and sixty feet high. Wonderful stories are told, also, of the value of the eucalyptus as a preventive of malaria, and in reclaiming swamps by absorbing their moisture. But, whatever may or may not be true of it in these respects, the rapidity of its growth and the quality of its wood will commend its cultivation wherever it can be acclimated.
A good deal has been expected of the Scotch pine, and it has been somewhat extensively imported for the purpose of planting. In Europe it has a great reputation for the durability of its wood, and for its rapid growth on poor soils and in exposed situations. But time is seeming to prove that this tree is not well adapted to our country. It grows well for a while, and has a promising appearance while young; but, after attaining an age of from twelve to twenty years, it is apt to fail, dying off suddenly, to the great disappointment of the planter. Its most valuable use is as a nurse-tree in very exposed places, where it will shelter other and better trees until they get established and are able to take care of themselves.
But it is hardly worth while to go abroad for the Scotch pine when we have at home such a tree as the pitch-pine (P. rigida). This tree can be produced from seed in this country in the open field with as much certainty as a crop of corn. It has been grown for many years in this way on the barren and wind-swept soil of Cape Cod, and its cultivation has been entirely successful. Large plantations of it are to be found there, and, for the production of fuel and as a nurse for more valuable trees in such exposed and sterile situations, it has proved worthy the attention of land-holders, as it can be planted at a cost of from one to two dollars an acre.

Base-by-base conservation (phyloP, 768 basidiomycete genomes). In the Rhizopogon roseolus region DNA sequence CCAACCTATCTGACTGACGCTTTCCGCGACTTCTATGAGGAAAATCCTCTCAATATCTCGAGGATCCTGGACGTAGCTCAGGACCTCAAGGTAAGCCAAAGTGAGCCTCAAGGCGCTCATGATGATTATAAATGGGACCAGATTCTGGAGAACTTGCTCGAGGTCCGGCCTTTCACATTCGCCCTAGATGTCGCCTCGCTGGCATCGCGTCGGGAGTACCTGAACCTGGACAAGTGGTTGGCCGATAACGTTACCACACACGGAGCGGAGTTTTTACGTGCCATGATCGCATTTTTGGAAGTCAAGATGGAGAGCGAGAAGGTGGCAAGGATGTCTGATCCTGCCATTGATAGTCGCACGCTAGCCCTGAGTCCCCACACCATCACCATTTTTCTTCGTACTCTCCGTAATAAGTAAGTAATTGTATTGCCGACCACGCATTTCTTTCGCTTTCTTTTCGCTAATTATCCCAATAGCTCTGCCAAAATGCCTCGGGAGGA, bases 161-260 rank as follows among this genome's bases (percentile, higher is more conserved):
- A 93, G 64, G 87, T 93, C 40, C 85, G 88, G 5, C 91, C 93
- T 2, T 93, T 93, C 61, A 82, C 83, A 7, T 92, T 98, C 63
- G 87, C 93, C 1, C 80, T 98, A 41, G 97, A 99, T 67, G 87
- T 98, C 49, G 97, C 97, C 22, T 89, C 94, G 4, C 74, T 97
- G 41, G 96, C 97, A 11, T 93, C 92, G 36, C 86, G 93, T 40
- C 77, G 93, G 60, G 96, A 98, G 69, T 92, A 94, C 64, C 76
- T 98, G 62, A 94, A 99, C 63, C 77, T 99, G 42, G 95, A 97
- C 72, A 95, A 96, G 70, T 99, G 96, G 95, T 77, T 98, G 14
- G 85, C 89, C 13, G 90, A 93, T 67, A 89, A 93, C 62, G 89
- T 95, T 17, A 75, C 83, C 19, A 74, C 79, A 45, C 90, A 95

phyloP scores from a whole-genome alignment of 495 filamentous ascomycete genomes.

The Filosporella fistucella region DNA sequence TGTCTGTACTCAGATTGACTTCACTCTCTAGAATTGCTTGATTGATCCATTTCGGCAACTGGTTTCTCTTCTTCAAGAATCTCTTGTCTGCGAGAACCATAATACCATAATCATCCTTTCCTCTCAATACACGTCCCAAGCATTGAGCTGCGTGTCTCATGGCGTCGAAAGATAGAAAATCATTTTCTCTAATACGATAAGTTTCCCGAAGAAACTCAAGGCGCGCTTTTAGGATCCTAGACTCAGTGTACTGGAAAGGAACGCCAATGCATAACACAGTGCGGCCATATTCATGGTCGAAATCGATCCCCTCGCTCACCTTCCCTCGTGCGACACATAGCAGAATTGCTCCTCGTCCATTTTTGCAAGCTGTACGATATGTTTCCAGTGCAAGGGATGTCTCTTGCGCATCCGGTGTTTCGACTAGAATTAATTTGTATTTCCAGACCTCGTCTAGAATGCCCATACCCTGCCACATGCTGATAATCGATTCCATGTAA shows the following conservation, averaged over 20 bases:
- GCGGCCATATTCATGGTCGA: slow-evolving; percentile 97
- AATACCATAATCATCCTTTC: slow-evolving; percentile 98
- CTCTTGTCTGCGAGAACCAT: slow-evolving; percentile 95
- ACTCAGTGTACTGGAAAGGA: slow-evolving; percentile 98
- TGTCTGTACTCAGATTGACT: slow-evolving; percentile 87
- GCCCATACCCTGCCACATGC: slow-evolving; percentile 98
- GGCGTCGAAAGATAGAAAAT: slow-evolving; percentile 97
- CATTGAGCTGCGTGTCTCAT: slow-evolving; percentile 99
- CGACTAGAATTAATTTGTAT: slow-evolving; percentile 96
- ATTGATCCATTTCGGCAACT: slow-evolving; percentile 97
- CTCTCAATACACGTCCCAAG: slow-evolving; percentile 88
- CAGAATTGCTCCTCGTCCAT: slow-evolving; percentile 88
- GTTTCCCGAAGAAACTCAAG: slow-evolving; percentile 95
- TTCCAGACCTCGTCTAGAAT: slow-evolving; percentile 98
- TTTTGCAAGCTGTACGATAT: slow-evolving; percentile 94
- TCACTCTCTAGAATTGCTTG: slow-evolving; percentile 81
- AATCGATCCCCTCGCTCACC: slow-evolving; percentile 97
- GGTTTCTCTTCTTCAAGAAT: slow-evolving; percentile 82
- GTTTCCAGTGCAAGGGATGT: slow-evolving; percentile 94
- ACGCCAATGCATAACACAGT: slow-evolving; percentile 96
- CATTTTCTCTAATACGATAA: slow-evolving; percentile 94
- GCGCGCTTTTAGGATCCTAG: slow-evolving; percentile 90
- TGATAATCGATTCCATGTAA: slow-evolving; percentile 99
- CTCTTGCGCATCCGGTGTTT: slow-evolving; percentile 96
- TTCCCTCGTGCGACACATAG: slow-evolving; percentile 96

But the white pine is the most valuable of the conifers for our Northern States. No other is equal to it as a timber-tree. The one drawback to its cultivation is the difficulty of producing it from seed in the open field. It is a tender and delicate plant at its beginning. It needs the care and shelter of the nursery. But a tree so noble when fully grown, and so valuable for many purposes, is worthy of all needed care when young, and will repay it abundantly. The tree-planter can well afford to be at the expense of transplanting this tree from the nursery. For timber, when fully grown, for shelter-belts on farms and grounds, as well as for its fine appearance on the lawn as a single tree or in clumps, our American white ]pine stands second to no other tree in its claims upon the attention of the planter. The rapidity with which it is being swept away by the lumberman's axe, together with its great usefulness and desirability in the arts, and especially for building purposes, will give this tree for some time to come an increasing economic value.
The European larch is quite worthy of cultivation, especially in New England. Professor Sargent says, "There is no tree capable of producing so large an amount of such valuable timber in so short a